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Another successful Bounce Back Loan (‘BBL’) Director Disqualification Investigation (‘DDI’) outcome for an NDP client

Our client said: ‘The work that NDP prepared was exemplary.  They quickly assimilated the facts surrounding the case and incisively formulated a comprehensive defence. They were truly excellent.’ 

In this case from December 2023, the company had applied for a BBL and then went into insolvent Creditors’ Voluntary Liquidation (CVL). The Insolvency Service (‘IS’) alleged that the company was not eligible to receive that BBL, because on these facts the company already had obtained a loan via the Coronavirus Business Interruption Loans (‘CBILS’) Scheme. NDP were contacted by the Director who had received correspondence from the IS, who were investigating the Director’s conduct into his failed company, to determine whether Director Disqualification proceedings should be brought against him.

The main IS areas of investigation/alleged misconduct issues, were as follows:

  1. The Director had caused his company to make an application for a BBL resulting in the company receiving a maximum BBL of £50,000, which it was not eligible for. The company had already received a sum of £150,000 prior to obtaining the BBL, via the CBILS scheme.  The rules (it was said) did not permit this scenario.
  • The company applied later for a second CBILS loan resulting in the company receiving £210,000 for which it was also not eligible. 
  • To compound matters, the IS also alleged that the monies received by the company were used for personal use and for not for the purposes as set out in the completed application form, in particular to repay the BBL and to purchase new spare parts to aid the company.

Summary – In short, the Director had a mountain to climb if he was to avoid Director Disqualification.

Mandeep Nagra*, a senior NDP  Solicitor, took detailed instructions from the Director in order to understand the nature of his business, and then obtained from him all relevant evidence, to allow him to prepare a detailed letter of representations on his behalf to the IS setting out why it was not ‘expedient in the public interest’ (i.e. the legal test for the IS) to continue its DDI. 

Mandeep set out in the letter of representations to the IS the genuine reasons why the company had failed to repay the BBL monies from the CBILS loan obtained and also demonstrate that the monies obtained for the business of the company were in fact used for the intended purpose as set out in the second CBILS application form.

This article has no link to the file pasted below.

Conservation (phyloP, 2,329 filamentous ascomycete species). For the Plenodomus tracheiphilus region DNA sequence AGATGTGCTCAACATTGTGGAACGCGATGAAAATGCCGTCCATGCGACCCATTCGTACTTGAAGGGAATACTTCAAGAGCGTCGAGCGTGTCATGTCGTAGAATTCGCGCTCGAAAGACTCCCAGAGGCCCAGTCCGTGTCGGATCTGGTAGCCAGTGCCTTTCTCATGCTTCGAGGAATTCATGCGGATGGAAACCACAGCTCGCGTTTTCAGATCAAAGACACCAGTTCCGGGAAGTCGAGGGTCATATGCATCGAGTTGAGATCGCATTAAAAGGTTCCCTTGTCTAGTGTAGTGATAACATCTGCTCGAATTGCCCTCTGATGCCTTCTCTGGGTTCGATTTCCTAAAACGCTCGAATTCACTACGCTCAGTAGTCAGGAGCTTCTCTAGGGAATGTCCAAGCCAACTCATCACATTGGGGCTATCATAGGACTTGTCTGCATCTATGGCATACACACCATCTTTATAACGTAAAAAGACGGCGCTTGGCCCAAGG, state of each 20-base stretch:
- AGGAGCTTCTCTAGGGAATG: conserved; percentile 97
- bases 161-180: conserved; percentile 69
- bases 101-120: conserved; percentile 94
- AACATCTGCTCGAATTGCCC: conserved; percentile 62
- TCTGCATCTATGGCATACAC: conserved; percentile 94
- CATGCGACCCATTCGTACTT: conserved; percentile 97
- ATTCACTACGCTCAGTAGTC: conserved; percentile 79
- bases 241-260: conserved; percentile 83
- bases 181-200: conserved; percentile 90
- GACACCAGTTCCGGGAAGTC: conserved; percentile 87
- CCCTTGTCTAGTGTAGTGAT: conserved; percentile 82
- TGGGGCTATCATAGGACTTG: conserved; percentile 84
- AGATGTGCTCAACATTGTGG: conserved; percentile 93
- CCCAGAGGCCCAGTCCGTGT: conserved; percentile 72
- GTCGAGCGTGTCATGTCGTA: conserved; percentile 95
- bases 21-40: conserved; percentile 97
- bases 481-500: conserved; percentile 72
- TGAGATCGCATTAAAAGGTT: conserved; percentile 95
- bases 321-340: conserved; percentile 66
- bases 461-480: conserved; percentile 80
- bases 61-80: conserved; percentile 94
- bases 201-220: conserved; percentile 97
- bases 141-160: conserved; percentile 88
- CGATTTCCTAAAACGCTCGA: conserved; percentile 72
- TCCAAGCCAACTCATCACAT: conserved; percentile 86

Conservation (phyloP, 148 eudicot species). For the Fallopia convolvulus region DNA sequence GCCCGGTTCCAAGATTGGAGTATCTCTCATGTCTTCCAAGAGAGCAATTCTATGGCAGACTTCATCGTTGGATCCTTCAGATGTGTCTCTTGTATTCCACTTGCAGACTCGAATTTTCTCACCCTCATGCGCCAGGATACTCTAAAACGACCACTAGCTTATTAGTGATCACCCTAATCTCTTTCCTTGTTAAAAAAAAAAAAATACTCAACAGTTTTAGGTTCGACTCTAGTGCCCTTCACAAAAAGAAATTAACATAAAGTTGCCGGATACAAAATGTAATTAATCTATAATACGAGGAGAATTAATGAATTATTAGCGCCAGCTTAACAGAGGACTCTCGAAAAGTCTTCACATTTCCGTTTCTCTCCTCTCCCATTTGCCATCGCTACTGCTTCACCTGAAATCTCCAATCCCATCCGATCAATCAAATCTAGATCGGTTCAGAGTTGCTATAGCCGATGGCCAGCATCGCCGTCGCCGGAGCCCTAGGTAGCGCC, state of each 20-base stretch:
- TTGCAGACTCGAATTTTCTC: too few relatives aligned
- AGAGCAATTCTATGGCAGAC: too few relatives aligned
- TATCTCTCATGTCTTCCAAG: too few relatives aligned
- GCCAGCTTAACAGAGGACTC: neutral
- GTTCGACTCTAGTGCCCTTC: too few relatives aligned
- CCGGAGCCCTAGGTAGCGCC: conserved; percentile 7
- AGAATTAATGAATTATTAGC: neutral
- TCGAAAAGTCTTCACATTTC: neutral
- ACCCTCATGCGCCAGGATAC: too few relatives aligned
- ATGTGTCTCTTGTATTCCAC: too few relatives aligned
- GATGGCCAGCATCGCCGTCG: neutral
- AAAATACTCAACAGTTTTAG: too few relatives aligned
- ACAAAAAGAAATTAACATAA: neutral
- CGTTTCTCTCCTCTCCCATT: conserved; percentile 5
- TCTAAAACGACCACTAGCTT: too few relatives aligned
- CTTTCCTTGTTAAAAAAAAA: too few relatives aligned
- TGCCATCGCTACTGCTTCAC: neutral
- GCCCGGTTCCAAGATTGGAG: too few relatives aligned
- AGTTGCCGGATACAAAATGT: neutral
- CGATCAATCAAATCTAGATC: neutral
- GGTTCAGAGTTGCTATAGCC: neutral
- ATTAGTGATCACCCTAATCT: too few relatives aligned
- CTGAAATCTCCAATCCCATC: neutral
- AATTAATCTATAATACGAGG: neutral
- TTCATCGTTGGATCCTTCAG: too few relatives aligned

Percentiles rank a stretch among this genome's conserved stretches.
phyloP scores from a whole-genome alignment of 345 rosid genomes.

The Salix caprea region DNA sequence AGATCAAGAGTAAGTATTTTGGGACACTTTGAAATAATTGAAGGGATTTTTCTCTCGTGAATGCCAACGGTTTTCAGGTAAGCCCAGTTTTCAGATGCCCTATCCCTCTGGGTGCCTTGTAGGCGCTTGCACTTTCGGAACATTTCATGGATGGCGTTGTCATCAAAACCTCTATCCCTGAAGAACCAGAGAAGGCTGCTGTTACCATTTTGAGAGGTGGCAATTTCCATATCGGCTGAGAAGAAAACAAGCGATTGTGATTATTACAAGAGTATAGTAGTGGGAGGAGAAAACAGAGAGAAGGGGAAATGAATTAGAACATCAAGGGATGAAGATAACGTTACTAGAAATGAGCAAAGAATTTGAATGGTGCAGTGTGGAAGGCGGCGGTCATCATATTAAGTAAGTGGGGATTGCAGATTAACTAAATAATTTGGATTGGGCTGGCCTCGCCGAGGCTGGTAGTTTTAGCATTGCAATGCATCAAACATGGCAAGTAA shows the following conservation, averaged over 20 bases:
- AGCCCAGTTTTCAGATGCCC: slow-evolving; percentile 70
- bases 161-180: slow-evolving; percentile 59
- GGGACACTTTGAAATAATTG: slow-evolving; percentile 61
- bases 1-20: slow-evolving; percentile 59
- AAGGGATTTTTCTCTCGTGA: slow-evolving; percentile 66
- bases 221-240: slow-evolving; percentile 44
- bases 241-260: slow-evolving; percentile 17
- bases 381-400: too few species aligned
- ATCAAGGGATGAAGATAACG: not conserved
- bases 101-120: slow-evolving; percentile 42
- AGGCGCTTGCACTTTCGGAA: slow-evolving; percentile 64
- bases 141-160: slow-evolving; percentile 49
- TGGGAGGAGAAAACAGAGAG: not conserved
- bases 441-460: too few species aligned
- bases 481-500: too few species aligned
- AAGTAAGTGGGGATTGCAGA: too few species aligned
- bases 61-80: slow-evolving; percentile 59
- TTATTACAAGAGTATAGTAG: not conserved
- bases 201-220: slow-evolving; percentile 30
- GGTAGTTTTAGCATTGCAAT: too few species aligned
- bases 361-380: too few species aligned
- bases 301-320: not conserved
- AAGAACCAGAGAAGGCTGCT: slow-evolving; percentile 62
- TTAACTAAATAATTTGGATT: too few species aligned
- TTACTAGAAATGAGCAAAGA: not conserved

In short, the matters complained of were not nearly as black and white as the IS suggested.

Outcome – The IS dropped the investigation

Following NDP’s letter of representations, the IS wrote back to confirm that they did not propose to take director disqualification proceedings against the Director.

The Director was delighted with the outcome, saying:

‘The work that NDP prepared was exemplary.  They quickly assimilated the facts surrounding the case and incisively formulated a comprehensive defence. I can’t thank them enough for guiding me through this very stressful period. They were truly excellent.’ 

It is important, when you receive a letter from the IS, threatening Director Disqualification proceedings, to act promptly, and to seek expert legal advice. This case shows with the right evidence and arguments in support that investigations from the IS can be dropped.

If you are a Director facing an investigation by the IS for alleged misconduct including the misuse of a BBL, then please get in contact with our experienced team of Director Disqualification and Regulatory Solicitors on 0121 200 7040 or by email to law@ndandp.co.uk.

*This article was written by Mandeep Nagra, who qualified as a solicitor in 2000 and is an experienced litigator, especially in the area of Insolvency and Director Disqualification. Prior to qualifying as a solicitor, , he gained valuable experience working for a firm of Insolvency Practitioners in Birmingham, and then as an investigator with the Director Disqualification Unit at the Insolvency Service both in their London and Birmingham offices. At the Insolvency Service he was responsible for preparing and managing disqualification cases against directors of failed Companies on behalf of the Secretary of State for Business Innovation and Skills (now known as the Secretary of State for Business Energy and Industrial Strategy). This means he has experience on both sides of the fence.